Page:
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Total Economy: 0.11 USD
As for powpress, really want to use it particularly for the rich editing not found on other platforms atm. But I feel it needs a monetization strategy for authors. Medium has changed theirs a couple times, but still relies on "reads" and how they interpret reads (formerly claps but that got out of hand obviously bc the claps have no cost-- something BitCoin solves inherently). Hate to say it, but paywalls have been working for a long time. New York Times, even bit.sv and yours.org worked in the small communities. Streamanity is working to a certain extent. Sure you have this planned of course, but creators will always want control of their work. Better a book with a lock, than a book that is one day burned.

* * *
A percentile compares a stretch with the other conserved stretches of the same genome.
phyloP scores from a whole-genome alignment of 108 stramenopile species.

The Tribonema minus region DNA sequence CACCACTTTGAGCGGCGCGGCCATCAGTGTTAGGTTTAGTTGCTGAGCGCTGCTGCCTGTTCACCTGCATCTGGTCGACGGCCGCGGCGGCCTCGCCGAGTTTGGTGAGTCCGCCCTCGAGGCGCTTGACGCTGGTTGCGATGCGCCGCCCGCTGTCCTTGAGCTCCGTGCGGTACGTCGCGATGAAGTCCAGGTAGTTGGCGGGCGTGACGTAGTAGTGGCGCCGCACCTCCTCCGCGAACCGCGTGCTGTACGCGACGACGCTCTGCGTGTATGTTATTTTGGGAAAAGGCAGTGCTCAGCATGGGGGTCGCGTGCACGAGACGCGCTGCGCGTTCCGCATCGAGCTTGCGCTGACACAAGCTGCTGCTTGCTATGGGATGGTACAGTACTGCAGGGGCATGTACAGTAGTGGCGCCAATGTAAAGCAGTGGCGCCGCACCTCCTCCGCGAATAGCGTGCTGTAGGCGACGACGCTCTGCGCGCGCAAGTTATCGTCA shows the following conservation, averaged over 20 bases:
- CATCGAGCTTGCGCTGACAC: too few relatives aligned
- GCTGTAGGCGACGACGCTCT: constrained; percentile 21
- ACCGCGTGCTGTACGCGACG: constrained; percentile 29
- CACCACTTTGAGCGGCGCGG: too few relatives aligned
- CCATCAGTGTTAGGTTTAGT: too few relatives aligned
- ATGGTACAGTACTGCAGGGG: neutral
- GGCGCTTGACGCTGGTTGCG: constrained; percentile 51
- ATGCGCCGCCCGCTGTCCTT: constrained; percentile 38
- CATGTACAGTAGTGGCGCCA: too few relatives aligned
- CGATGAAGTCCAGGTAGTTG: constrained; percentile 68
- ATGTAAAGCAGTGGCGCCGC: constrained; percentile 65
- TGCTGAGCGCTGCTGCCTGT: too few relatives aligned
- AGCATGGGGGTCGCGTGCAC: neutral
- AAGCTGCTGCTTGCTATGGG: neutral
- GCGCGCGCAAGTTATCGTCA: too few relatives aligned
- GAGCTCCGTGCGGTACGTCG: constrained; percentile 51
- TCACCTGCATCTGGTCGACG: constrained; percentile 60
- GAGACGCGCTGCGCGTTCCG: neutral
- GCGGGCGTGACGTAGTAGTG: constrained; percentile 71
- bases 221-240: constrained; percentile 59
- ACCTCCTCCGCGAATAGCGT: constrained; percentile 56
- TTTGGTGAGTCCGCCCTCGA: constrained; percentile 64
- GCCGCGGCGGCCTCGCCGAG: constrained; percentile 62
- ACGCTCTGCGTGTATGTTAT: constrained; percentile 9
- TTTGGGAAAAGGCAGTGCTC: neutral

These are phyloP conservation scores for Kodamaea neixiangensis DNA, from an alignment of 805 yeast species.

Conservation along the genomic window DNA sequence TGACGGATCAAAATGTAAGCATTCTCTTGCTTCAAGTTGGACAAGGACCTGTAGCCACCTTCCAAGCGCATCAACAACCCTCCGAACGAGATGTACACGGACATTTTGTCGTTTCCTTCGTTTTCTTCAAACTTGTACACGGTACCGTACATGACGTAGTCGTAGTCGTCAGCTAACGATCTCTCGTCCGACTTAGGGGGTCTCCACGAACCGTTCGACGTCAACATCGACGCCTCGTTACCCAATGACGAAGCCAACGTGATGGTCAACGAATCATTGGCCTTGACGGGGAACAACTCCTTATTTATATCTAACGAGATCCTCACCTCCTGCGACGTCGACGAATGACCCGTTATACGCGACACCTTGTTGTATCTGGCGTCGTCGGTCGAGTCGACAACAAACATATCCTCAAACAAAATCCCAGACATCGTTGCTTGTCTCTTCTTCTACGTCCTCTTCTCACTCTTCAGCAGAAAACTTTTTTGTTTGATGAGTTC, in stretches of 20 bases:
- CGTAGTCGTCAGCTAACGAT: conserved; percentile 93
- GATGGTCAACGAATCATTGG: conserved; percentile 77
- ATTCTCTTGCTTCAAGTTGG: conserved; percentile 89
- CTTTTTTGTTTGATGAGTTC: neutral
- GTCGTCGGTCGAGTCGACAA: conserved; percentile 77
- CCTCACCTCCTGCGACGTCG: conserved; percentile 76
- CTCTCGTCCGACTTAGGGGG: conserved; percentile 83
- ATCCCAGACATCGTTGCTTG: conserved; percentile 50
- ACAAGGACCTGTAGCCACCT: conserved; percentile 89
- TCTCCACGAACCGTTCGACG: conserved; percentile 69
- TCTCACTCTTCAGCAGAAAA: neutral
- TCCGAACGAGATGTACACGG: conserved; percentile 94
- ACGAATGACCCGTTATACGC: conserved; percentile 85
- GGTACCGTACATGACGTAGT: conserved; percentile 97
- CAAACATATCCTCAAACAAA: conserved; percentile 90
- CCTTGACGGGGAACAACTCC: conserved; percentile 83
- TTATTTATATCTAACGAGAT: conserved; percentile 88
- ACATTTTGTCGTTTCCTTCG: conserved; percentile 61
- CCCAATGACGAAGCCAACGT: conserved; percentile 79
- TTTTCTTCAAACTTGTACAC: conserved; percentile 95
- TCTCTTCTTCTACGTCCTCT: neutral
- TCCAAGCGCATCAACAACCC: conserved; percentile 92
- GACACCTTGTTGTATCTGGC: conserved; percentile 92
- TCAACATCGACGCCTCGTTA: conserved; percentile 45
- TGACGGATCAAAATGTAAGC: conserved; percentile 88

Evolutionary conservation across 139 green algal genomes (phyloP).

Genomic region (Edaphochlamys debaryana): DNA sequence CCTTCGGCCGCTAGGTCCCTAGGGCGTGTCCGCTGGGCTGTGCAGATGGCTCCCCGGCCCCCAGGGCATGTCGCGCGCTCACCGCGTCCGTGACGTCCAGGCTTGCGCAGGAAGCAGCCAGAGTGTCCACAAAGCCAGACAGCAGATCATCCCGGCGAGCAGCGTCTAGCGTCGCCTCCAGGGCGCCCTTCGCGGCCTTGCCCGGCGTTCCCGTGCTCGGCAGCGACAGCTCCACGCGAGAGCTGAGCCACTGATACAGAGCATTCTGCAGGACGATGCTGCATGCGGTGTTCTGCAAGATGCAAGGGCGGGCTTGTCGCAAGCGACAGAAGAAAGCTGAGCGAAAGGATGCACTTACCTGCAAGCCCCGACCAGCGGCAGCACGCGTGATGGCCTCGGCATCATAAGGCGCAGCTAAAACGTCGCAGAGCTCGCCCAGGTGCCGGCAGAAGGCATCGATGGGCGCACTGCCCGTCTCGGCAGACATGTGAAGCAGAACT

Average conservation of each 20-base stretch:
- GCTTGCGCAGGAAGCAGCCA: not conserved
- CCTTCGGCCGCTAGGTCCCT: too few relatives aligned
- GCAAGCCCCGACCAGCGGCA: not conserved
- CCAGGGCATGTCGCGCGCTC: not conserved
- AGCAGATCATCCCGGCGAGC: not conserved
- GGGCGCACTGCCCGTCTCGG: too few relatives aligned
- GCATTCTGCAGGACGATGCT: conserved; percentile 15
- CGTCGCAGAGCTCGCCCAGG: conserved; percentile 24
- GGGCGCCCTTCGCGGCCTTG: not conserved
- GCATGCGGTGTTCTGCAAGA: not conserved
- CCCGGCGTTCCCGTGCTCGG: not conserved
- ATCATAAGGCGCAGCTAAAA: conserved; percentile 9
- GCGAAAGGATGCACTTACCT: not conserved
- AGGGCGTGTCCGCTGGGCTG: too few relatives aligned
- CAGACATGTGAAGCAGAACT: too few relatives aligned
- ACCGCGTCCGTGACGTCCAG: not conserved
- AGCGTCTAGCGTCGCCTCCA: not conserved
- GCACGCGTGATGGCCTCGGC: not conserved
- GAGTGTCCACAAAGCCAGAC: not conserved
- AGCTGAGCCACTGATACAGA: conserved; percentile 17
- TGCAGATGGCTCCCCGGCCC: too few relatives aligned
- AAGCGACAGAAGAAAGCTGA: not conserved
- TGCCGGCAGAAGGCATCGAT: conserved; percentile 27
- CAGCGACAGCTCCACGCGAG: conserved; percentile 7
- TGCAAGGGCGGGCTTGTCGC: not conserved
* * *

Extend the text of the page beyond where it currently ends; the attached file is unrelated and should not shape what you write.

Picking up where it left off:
I don't agree with this at all. There's no reason that people shouldn't make money from their work -- but people can already publish work from powpress onto those platforms and retain a paywall. Something common to all of the platforms that you already mentioned is that *none of them are actually successful*. As you said, Bitcoin solves this inherently.
john replied:
How does it work if you write your article on PowPress and then put on Medium? In a perfect world, couldn't the article get more attention on PowPing (and no tips) and thus steal economics from the author on Medium? If your article (again perfect world) made it onto NY Times with 1-article paywall (say $25) and all you could make on PowPing was $3.00 in tips (hypothetical), then having it on free PowPing would negate the need for anyone paywall NY Times. I'm probably missing something, but what is it?
gendale replied: